Turbines are not supposed to register more than 50 decibels — about the level of a washing machine — for 54 minutes out of every hour.
Public utility commissioners haven’t decided how to handle the case yet. They could focus on the site in Freeborn County or they could open up a larger investigation that would affect the rest of the state.
Security? What security? The Government Accountability Office revealed major breaches in security yesterday, after a sting operation that investigated the Federal Protective Service. According to the Washington Post:
Government investigators said today it cost roughly $150 and took only four minutes to construct small bombs from materials they carried into high-security federal buildings that house major agencies with national security or law enforcement responsibilities.
Most security is provided by contractors, and the Federal Protective Service said that, since the agency was moved to Homeland Security in 2003, it has not had sufficient funding or personnel to supervise the contractors. The FPS has a budget of about $1 billion, 1,200 full-time employees and about 13,000 contract security guards.
The report found that while prospective guards were supposed to receive 128 hours of training, including eight hours for X-rays and magnetometers — devices used to detect metal objects — in at least one region, 1,500 guards working in federal buildings had received no such training since 2004.
Honduras still in trouble As the military maintains a tight grip on the country, OAS, UN and US leaders have met with President Manuel Zelaya and are trying to negotiate with coup leaders for his return to Honduras. No luck yet, and reports from Honduras describe repressive conditions and anger from large segments of the society. Bertha Oliva, a human rights leader since the 1980s, denounced the coup in a radio interview as more of the military repression that has plagued the country. Here’s another report, from the Weekly News Update on the Americas:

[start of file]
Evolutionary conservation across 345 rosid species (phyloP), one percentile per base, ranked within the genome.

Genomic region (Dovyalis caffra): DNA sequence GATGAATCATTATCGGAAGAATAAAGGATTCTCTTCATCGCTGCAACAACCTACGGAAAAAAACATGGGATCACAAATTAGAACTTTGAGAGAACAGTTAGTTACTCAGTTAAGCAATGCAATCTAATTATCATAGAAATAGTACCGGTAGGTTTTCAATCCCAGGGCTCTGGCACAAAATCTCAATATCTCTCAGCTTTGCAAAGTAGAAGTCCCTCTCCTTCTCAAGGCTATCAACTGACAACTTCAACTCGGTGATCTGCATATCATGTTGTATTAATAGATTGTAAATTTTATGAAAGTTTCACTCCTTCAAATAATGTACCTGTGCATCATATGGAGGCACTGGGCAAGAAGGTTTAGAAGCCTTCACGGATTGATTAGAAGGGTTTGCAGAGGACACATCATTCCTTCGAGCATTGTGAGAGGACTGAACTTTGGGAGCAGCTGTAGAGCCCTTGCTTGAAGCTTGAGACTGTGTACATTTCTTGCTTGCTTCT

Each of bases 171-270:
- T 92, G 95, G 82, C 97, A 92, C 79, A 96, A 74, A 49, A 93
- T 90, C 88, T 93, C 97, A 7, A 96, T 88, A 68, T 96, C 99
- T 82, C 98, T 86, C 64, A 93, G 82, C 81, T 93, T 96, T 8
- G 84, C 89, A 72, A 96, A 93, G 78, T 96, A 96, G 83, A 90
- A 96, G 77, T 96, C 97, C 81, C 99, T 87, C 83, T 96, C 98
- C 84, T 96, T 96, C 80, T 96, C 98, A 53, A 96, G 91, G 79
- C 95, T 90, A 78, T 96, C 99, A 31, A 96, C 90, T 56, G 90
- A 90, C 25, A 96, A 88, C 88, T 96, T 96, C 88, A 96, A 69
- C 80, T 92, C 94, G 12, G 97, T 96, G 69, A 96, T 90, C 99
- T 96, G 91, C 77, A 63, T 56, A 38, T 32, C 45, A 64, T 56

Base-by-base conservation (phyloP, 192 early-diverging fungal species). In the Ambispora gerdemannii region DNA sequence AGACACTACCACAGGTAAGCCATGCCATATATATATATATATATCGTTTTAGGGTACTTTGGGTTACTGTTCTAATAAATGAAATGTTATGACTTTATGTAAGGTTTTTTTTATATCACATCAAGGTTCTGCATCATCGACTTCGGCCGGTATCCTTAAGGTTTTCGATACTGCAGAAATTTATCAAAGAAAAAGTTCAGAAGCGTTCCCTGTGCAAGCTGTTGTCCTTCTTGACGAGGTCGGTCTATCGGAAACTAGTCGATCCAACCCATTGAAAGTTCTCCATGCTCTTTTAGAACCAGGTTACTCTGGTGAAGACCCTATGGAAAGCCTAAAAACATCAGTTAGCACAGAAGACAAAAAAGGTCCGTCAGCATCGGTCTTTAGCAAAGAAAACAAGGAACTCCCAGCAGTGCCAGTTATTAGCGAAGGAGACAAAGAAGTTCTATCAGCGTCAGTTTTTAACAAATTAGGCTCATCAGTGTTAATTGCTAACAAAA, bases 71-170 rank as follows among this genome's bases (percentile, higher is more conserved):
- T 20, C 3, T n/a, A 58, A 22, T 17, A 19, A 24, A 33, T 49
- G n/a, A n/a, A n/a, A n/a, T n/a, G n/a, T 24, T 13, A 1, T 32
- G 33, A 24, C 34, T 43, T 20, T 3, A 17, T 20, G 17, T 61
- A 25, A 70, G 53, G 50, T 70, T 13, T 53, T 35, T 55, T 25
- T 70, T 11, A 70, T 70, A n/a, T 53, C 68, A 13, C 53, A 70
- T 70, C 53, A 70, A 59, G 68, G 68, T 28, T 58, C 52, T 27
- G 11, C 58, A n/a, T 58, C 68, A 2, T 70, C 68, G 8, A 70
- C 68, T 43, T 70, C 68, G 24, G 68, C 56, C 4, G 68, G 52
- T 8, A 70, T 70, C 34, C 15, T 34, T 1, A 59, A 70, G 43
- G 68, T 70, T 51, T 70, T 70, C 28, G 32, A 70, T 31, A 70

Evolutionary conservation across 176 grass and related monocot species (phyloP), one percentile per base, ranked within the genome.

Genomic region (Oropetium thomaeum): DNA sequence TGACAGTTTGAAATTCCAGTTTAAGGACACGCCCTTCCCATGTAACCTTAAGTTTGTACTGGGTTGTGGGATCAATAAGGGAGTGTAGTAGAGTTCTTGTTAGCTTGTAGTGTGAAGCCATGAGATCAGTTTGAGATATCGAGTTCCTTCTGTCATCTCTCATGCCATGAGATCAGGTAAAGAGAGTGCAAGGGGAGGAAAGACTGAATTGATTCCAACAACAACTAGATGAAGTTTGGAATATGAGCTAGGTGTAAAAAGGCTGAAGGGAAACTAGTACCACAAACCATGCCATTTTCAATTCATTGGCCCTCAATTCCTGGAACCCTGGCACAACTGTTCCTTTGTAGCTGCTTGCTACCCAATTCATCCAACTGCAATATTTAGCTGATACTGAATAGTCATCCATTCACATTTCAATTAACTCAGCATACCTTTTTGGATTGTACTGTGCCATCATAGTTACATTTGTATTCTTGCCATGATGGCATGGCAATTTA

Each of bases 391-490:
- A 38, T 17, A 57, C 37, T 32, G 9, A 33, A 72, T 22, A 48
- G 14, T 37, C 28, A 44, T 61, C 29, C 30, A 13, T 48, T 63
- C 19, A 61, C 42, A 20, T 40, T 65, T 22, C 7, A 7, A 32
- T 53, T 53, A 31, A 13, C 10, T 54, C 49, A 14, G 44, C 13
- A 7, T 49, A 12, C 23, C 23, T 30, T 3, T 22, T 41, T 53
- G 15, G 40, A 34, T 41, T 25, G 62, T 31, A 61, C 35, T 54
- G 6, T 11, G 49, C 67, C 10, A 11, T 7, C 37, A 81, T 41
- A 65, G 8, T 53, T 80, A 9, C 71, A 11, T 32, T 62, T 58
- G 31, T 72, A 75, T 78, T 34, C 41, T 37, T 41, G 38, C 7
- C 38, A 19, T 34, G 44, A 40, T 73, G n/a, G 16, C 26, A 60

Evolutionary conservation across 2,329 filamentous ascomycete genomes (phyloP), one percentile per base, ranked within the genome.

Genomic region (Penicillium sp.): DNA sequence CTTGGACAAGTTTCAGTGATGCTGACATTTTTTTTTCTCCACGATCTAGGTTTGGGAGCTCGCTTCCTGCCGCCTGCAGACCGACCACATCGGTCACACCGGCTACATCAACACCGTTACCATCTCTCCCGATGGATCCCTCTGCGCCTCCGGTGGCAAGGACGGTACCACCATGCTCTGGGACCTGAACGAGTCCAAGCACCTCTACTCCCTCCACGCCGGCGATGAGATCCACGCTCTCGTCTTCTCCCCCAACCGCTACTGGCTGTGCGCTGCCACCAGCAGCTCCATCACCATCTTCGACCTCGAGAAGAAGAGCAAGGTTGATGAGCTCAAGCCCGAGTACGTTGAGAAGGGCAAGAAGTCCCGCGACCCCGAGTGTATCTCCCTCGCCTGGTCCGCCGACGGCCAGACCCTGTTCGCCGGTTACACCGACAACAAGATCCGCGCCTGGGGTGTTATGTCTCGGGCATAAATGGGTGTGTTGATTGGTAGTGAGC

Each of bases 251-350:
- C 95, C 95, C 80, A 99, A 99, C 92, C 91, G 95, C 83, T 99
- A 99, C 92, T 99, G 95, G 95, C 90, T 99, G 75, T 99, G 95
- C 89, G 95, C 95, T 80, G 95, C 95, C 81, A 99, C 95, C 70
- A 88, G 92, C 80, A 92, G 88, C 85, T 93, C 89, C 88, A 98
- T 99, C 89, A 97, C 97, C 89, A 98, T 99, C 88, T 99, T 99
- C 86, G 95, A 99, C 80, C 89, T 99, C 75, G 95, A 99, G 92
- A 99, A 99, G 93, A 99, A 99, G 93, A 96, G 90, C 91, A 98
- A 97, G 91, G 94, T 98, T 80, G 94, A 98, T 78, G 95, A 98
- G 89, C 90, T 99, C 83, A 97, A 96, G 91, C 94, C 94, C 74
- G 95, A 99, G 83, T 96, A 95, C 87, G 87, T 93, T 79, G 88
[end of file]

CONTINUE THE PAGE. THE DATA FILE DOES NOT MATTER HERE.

Father José Andrés Tamayo, an activist Honduran priest who was the Central American recipient of the prestigious Goldman Environmental Prize for 2005, went into hiding shortly after the June 28 military coup that removed President José Manuel Zelaya Rosales from power, according to phone calls he made on July 1 to New York’s Spanish-language daily El Diario-La Prensa and the US-based Catholic News Service.
On June 29 Tamayo joined a group of several hundred protesters who were taking seven rented buses from the eastern department of Olancho, where Tamayo is based, to Tegucigalpa to join ongoing demonstrations against the coup. When soldiers shot out the buses’ tires near the town of Los Limones, the protesters decided to block the road. During the night of June 30-July 1 the soldiers attacked, beating the protesters and firing their weapons “in all directions,” according to Tamayo, who escaped into a house and hid under a bed. Some protesters were arrested and taken to a police station, where they were beaten, stripped and threatened with shotguns before being released after four hours.
Tamayo was in hiding when he made the calls. There have been several attempts against the priest’s life since 2001 because of his campaigns to protect the forests; he had been assigned bodyguards by the previous government, but they were apparently withdrawn after the coup. (Catholic News Service 7/1/09; La Opinión (Los Angeles) 7/2/09
from ED-LP; New America Media 7/2/09, translated from ED-LP)
Iraq At least 34 people were killed and 60 injured in a double suicide bombing in northern Iraq, near Mosulreports BBC. Seven more people were killed and about 20 injured in two bomb explosions in Sadr City in Baghdad, and a roadside bomb killed a civilian in central Baghdad.
Afghanistan At least 25 people, including many children, were killed in a truck explosion in central Logar province, reports BBC.